Google is delaying by nearly two years a plan to remove web-tracking cookies from the world's most extensively used web browser. The plan was for Google's Chrome web browser to stop supporting third-party cookies, which track a user's web-browsing habits, by January 2022. But on Thursday, Alphabet Inc. said this is now likely to happen over three months beginning in mid-2023. It said more time was needed to allow regulators, publishers, and the ad industry to get to know the technologies being developing to allow targeted ads to continue after the demise of cookies, reports the Wall Street Journal. Testing began in April on one technology known as FLoC (Federated Learning of Cohorts), which is meant to allow advertisers to track groups of users with similar interests, rather than individuals.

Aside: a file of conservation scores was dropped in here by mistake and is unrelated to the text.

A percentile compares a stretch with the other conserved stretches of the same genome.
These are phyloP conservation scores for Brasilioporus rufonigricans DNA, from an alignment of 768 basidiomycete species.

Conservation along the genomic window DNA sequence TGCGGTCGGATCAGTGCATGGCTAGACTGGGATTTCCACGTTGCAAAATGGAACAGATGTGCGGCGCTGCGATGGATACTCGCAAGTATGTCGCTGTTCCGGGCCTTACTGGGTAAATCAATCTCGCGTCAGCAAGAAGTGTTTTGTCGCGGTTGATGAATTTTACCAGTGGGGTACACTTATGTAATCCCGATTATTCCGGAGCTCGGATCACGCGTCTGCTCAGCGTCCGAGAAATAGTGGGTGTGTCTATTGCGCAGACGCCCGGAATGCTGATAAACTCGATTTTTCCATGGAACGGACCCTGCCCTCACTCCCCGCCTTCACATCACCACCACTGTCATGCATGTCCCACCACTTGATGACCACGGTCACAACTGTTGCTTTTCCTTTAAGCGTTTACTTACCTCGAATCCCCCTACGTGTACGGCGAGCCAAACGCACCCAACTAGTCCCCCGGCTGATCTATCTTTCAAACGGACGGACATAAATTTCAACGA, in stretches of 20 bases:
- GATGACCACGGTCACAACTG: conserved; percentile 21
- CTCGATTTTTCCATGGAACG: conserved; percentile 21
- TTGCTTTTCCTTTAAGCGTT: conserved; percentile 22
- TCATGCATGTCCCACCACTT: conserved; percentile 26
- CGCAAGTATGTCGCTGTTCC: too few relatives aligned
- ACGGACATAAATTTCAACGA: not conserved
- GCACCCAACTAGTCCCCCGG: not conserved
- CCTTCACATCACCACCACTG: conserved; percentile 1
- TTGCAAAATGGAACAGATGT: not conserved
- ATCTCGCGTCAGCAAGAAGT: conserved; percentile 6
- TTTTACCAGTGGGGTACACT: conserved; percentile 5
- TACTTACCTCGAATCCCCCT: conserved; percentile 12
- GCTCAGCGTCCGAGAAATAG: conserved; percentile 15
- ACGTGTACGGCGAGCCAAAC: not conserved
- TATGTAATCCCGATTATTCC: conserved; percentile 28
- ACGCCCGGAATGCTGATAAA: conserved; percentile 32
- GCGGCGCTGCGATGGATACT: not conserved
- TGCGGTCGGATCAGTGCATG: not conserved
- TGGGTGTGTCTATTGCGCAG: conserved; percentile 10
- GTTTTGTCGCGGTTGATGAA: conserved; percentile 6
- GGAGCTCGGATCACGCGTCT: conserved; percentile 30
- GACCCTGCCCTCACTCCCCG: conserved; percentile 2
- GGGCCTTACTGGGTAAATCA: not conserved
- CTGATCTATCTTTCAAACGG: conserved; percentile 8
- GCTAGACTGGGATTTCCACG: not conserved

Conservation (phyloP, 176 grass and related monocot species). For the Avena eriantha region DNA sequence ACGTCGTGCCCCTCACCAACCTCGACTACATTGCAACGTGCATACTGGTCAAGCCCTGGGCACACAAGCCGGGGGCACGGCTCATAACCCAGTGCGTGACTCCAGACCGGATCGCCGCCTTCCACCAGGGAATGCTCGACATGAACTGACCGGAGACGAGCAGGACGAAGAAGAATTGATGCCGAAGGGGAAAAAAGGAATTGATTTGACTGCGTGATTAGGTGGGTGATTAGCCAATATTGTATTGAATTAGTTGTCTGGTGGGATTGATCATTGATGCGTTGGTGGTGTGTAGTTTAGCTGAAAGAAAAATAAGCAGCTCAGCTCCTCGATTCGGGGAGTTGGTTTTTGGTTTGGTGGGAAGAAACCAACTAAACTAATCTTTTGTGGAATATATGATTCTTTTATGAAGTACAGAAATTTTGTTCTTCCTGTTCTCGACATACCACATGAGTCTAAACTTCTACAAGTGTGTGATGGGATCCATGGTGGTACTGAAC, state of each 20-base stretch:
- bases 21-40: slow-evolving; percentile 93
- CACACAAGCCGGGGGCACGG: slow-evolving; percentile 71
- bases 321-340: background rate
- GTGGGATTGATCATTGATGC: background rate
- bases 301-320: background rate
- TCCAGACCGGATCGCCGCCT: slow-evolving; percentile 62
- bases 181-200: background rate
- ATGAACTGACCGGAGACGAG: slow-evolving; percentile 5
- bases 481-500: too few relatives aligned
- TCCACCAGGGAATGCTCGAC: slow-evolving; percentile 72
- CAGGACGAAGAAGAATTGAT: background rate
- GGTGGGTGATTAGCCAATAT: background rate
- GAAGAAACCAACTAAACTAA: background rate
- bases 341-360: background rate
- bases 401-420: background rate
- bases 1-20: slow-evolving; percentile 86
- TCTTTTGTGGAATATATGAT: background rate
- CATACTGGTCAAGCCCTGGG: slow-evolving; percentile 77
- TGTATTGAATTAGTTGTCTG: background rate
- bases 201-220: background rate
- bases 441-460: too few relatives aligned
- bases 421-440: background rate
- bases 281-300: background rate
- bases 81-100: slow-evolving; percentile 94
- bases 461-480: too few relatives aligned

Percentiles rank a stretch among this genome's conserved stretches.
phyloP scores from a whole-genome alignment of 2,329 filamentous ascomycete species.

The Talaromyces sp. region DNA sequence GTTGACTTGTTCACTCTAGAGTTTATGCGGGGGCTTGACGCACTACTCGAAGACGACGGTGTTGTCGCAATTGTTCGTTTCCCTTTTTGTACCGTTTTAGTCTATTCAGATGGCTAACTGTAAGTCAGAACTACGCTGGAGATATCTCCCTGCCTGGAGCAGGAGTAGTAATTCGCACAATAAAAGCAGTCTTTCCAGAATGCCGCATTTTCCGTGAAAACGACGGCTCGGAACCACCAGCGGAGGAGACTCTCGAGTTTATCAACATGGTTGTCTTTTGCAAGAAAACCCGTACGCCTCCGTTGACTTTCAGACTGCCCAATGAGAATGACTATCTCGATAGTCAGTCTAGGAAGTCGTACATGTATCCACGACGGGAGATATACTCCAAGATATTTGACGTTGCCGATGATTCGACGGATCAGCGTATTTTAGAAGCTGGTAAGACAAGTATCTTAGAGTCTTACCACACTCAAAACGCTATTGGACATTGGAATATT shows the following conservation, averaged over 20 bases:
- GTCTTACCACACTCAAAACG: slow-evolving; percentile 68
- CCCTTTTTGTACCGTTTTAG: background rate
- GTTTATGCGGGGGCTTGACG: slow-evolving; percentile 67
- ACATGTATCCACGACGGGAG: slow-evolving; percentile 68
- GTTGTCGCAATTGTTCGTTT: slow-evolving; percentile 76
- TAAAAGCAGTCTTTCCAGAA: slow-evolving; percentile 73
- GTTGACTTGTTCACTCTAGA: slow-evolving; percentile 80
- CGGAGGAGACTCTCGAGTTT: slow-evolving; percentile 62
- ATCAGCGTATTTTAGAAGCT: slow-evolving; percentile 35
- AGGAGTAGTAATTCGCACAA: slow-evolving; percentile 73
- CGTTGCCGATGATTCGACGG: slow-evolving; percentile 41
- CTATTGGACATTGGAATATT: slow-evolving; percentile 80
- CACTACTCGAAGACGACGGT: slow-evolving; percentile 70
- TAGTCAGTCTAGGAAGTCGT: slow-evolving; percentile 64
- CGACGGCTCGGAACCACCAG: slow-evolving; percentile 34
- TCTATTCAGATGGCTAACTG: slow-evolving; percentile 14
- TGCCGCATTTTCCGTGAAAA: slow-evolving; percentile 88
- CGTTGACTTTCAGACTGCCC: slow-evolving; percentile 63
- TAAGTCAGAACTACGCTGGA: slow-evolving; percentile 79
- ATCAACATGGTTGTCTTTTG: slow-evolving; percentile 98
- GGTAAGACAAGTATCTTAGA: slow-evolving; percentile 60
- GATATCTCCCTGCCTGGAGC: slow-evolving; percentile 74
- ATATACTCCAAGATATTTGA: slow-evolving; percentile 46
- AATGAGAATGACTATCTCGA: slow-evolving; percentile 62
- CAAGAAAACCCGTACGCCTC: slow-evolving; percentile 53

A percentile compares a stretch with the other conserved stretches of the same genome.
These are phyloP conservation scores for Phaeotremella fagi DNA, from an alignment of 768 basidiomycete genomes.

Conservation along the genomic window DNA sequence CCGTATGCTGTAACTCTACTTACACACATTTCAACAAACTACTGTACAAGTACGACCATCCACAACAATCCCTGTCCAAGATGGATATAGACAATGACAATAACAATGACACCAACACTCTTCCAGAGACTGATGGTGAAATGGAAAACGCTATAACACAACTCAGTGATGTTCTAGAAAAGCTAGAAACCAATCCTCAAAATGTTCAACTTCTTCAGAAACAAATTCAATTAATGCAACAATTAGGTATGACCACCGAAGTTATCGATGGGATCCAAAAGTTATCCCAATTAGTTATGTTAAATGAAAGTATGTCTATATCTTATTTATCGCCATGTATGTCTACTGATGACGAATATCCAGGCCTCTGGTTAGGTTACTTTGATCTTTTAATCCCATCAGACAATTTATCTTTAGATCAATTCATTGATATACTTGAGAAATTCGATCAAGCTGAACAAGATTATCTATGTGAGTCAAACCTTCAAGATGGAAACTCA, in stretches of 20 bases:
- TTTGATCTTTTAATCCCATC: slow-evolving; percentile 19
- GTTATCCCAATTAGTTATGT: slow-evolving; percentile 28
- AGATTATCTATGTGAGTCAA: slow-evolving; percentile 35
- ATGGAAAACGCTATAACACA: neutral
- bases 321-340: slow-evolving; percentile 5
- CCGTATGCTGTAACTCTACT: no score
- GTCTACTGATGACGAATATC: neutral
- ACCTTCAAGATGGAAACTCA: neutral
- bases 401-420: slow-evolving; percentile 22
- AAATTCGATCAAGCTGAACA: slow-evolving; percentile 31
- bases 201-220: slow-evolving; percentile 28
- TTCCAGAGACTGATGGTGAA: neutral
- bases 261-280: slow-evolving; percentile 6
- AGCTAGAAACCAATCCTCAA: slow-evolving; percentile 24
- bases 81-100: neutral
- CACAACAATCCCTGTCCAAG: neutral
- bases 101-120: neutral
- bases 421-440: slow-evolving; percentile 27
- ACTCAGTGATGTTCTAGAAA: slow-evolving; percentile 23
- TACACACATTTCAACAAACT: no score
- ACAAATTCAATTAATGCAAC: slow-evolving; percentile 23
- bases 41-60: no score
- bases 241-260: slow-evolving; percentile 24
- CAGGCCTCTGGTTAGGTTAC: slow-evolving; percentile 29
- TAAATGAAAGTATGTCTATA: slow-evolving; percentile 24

The company said the delay is in line with an agreement with the UK's competition watchdog. The Competition and Markets Authority, the US Justice Department, and the European Commission are all investigating Google's plan, which has been met with scrutiny on many fronts. As the Verge explains, "the less Google cuts off tracking, the more likely it is to come under fire for not protecting user privacy." But "the more Google cuts off third-party tracking, the more it harms other advertising companies and potentially increases its own dominance in the ad space." Critics say the removal of cookies would put Google at an advantage as it can continue to collect similar data through Search and YouTube, per Reuters. Google claims FLoC is at least 95% as effective as cookie-based targeting, per the Journal, but advertisers want to investigate that themselves. (Read more Google stories.)